One of the sad thing is, as they wear these very intense bulletproof, shrapnel proof high tech flak jackets to protect their internal organs, so there's a lot of them that aren't dying from bomb blasts, but are having their limbs blown off. There are a lot of soldiers that are seriously maimed.
Israel & The Occupied Territories
"Israel is another sad place. We drove into Israel and into the West Bank and Gaza strip to see what was happening. There's such a diverse population of people in Israel. About 40%, maybe 45%, are Palestinian, and the rest are Israeli, mostly Jewish. Then we have the occupying forces, the IDF. Is really defense forces, who are seizing land locking down buildings with civilians, and putting up a 30 foot wall around all these towns.
It's an apartheid wall.
It has nothing to do with defense, it has everything to do with locking people up.
When you build a wall around the whole city of Bethlehem and punish the people of Bethlehem, tell people you're not allowed to leave your home, your city, because there's been a suicide attack, that's communal punishment, and it's not right.
It's like saying we're going to lock up everyone into make based town because Tim McVeigh did a bombing. It doesn't create stability. It creates fear. It should be a simple thing to realize after Berlin...walls don't help."
Everyone that's Palestinian has to have an ID card that says where they're from. Some can travel to see their grandparents to live 15 minutes away. It's just a terrible terrible things happening there. One day we were walking down the street and I was playing music for kids in the city of Hebron, and Israeli Defense forces came around the corner and started firing M-16s at us. No one was hit, but later that day, two people were shot. It's just a horrible thing. The Palestinian people are being so persecuted that it's difficult for anyone that's not there to understand.
One of the unfortunate things of the situation is the sense of hopelessness in both Israel and Palestine, so people who can leave Palestine are leaving in droves, and people who are physically resisting the Israeli government toward Jews are leaving in droves. They're leaving the country with a lot of very poor Palestinians in Palestine and a lot of religious leader inspired Israelis from the right wing in Israel and it's a bad situation. There's not much resistance to it politically. There's some that really support occupation, they really believe in the sinus principles, and then there's a lot of people to just go along with it and do their time, but don't really believe in it. We also spoke to some who were really resistant to it. There are some who refuse to go into the military and are serving time in prison." [Editor note: All Israeli citizens are required to serve two years in the military after high school].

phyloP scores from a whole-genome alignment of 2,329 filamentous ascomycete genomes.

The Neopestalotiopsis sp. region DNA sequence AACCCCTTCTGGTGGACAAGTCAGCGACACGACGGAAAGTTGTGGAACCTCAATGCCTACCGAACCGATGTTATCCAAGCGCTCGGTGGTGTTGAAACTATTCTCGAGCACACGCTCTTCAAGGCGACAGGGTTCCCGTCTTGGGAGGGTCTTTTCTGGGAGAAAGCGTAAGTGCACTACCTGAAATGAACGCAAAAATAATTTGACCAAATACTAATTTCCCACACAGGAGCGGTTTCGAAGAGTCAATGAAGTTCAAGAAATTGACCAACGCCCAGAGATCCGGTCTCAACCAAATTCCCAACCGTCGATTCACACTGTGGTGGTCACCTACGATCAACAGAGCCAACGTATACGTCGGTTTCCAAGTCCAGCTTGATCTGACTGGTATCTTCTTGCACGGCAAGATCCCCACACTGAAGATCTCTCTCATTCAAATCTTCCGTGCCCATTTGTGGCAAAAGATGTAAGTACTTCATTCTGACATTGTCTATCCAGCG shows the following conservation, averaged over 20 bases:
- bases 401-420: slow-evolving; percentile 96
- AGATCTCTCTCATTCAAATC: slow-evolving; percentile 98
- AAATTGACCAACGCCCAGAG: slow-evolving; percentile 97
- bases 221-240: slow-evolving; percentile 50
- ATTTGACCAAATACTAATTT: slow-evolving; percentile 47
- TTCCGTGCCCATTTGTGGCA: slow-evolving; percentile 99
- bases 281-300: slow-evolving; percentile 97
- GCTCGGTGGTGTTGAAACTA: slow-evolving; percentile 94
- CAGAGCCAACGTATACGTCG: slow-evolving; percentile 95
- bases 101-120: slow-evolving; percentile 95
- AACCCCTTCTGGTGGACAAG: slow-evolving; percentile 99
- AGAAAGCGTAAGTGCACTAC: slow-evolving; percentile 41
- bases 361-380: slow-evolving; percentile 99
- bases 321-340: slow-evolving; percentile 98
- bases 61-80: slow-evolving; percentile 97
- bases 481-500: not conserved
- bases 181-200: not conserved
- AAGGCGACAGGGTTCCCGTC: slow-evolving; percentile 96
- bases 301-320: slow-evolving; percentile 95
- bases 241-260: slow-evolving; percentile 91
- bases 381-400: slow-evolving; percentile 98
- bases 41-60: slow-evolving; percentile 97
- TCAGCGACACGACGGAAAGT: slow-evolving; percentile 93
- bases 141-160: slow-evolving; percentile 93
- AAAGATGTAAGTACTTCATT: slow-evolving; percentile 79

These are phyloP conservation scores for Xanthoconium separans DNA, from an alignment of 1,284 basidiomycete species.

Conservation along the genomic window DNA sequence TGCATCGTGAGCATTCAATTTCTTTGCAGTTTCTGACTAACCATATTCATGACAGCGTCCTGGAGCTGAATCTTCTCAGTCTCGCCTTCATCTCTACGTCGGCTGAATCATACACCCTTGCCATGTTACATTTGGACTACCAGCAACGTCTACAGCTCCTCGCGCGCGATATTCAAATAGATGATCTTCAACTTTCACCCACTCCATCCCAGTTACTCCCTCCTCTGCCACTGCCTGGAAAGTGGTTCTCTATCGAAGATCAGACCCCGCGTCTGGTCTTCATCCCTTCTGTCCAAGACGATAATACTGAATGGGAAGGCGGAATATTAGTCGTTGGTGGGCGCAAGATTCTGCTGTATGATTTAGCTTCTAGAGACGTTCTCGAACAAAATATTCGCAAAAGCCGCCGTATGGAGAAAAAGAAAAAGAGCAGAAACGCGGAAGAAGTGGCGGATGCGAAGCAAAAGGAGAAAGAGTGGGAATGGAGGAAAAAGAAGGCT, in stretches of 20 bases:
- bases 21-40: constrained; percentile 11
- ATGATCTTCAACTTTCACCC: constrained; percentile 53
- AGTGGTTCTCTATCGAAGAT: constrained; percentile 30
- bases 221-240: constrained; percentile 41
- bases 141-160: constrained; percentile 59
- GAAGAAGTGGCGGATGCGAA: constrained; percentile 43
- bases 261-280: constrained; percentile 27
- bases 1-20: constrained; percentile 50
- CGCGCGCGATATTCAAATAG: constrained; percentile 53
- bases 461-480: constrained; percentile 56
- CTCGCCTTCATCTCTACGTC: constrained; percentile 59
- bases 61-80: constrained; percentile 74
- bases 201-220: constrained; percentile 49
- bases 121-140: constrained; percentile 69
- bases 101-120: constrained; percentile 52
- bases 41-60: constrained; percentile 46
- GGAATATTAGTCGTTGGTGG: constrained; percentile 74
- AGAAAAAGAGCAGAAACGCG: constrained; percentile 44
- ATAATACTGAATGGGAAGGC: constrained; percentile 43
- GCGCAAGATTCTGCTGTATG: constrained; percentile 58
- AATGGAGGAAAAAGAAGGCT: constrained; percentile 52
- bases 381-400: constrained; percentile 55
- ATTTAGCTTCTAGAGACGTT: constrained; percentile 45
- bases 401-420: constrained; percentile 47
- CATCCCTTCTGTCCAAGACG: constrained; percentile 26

Michael Franti Concludes
I believe the occupation in Iraq should end. If you really want to create Iraqi freedom you have to let the Iraqi people rule their own country, and if they make mistakes, let them be their own mistakes. The same thing has to happen in Palestine - the occupation needs to end and they immediately need to move onto the process of creating peace on a one-to-one basis. The ongoing occupation of both places is just going to lead us down the path that's going to divide the 22 Arab nations from the rest of the world even further. I don't want to see that happen.
On an international level, we need to begin to think differently about oil. We need to think about the alternative forms of energy like the sun, the wind, and vegetable fuel. We need to think about human rights and justice for the Arab nations, for the Arab people, who were so oppressed by Saddam, by Israeli defense forces, all the people of the Arab nations are so pushed down and left out of the equation.
The best thing is to find out as much information as you can, then voice yourself politically by voting.
We need a different direction.
We need to vote the Bush administration out."
(This was originally published in WAV Magazine, which gave birth to Kotori Magazine, in the Summer of 2004. Click here for a PDF of the full print magazine, which also includes interviews with Ozomatli, Dillinger Escape Plan, Shepard Fairey, the Mars Volta's Ikey Owens, Congressman Henry Waxman, and much more.)